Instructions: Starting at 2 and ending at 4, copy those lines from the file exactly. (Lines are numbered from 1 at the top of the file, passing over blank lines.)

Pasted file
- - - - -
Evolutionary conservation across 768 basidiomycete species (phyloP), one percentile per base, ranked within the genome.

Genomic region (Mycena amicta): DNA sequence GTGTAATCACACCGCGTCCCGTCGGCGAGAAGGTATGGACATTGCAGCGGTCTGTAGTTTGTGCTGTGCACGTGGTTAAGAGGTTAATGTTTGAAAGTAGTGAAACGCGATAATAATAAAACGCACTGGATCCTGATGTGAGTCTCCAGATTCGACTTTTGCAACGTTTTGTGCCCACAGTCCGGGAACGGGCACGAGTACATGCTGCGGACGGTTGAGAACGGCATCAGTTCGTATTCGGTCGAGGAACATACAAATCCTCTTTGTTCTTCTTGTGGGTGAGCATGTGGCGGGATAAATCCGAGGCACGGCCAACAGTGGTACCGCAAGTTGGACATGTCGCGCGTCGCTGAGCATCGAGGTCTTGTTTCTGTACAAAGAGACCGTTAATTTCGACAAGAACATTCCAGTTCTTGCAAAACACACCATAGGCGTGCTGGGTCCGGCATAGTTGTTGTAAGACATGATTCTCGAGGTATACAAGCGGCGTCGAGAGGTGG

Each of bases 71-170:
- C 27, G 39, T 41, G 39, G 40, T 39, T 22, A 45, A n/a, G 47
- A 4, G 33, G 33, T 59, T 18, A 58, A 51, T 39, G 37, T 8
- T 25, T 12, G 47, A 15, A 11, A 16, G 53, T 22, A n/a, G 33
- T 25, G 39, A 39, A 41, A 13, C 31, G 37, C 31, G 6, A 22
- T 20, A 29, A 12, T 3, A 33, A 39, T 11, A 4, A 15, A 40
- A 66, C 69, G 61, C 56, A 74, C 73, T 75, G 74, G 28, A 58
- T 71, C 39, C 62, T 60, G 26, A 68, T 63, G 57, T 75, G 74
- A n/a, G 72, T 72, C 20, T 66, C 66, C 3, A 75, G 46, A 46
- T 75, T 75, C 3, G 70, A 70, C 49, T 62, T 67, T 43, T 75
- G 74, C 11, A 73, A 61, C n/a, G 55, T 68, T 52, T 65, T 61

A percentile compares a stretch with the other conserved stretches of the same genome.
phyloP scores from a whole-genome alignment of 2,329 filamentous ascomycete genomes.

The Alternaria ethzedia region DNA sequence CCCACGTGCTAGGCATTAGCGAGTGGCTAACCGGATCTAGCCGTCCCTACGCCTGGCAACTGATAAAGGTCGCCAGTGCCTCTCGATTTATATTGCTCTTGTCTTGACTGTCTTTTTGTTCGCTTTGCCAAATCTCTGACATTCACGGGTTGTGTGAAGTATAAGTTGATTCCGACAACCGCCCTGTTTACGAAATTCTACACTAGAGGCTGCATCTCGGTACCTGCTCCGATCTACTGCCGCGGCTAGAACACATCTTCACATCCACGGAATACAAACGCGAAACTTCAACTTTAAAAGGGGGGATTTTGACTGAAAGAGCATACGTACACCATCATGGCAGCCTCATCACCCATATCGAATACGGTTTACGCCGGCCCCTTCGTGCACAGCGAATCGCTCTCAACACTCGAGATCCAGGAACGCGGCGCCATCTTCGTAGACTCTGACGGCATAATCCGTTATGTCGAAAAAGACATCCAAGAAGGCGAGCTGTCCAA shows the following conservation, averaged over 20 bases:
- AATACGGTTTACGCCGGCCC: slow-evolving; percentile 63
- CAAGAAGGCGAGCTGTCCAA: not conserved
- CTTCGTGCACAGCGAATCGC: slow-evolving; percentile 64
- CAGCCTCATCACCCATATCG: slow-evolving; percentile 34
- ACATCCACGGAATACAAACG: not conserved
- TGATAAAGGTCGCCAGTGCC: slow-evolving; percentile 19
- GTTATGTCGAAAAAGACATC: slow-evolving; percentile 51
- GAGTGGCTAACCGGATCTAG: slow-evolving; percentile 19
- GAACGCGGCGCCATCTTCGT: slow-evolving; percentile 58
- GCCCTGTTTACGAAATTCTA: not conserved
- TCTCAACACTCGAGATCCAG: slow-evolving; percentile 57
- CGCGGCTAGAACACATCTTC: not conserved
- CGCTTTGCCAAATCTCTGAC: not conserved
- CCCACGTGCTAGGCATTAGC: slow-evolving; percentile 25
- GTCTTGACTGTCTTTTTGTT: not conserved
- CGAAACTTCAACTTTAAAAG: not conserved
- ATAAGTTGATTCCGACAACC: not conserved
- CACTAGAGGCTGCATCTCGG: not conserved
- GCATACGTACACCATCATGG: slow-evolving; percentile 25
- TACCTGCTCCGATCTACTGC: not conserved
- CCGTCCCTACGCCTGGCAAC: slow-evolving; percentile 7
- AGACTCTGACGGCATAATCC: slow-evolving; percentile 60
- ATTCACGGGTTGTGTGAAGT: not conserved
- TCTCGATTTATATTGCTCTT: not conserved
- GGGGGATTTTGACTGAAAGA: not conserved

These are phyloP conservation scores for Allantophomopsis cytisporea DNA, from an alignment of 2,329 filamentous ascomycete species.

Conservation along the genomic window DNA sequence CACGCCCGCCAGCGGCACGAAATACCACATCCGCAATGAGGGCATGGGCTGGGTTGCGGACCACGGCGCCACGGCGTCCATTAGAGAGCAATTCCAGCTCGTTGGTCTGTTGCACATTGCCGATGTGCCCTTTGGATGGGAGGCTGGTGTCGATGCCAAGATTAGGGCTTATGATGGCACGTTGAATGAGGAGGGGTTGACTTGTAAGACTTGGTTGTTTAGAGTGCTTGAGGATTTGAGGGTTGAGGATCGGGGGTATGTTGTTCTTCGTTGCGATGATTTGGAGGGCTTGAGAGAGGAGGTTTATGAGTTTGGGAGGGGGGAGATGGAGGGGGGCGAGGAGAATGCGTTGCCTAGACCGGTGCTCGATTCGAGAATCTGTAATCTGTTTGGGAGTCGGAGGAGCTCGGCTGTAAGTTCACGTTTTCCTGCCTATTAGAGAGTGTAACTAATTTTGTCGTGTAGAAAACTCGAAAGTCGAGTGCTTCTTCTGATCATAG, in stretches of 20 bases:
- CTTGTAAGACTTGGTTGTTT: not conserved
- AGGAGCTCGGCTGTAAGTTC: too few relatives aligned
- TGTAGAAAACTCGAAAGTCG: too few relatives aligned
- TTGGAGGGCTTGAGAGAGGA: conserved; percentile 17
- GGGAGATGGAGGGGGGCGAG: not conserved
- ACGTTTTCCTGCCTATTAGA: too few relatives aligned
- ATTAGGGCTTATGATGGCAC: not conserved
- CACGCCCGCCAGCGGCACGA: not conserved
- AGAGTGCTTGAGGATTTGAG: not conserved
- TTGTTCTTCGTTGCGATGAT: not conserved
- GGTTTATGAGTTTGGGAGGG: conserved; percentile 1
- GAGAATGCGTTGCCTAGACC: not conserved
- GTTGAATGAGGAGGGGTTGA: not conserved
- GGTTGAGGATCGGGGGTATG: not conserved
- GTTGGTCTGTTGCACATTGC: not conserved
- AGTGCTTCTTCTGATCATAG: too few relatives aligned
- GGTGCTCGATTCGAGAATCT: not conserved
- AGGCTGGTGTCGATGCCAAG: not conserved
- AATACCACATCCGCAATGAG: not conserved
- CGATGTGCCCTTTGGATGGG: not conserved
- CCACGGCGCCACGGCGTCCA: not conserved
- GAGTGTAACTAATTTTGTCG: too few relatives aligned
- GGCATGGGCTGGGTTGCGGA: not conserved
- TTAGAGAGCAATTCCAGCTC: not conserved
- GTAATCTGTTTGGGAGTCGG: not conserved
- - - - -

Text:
Genomic region (Mycena amicta): DNA sequence GTGTAATCACACCGCGTCCCGTCGGCGAGAAGGTATGGACATTGCAGCGGTCTGTAGTTTGTGCTGTGCACGTGGTTAAGAGGTTAATGTTTGAAAGTAGTGAAACGCGATAATAATAAAACGCACTGGATCCTGATGTGAGTCTCCAGATTCGACTTTTGCAACGTTTTGTGCCCACAGTCCGGGAACGGGCACGAGTACATGCTGCGGACGGTTGAGAACGGCATCAGTTCGTATTCGGTCGAGGAACATACAAATCCTCTTTGTTCTTCTTGTGGGTGAGCATGTGGCGGGATAAATCCGAGGCACGGCCAACAGTGGTACCGCAAGTTGGACATGTCGCGCGTCGCTGAGCATCGAGGTCTTGTTTCTGTACAAAGAGACCGTTAATTTCGACAAGAACATTCCAGTTCTTGCAAAACACACCATAGGCGTGCTGGGTCCGGCATAGTTGTTGTAAGACATGATTCTCGAGGTATACAAGCGGCGTCGAGAGGTGG

Each of bases 71-170:
- C 27, G 39, T 41, G 39, G 40, T 39, T 22, A 45, A n/a, G 47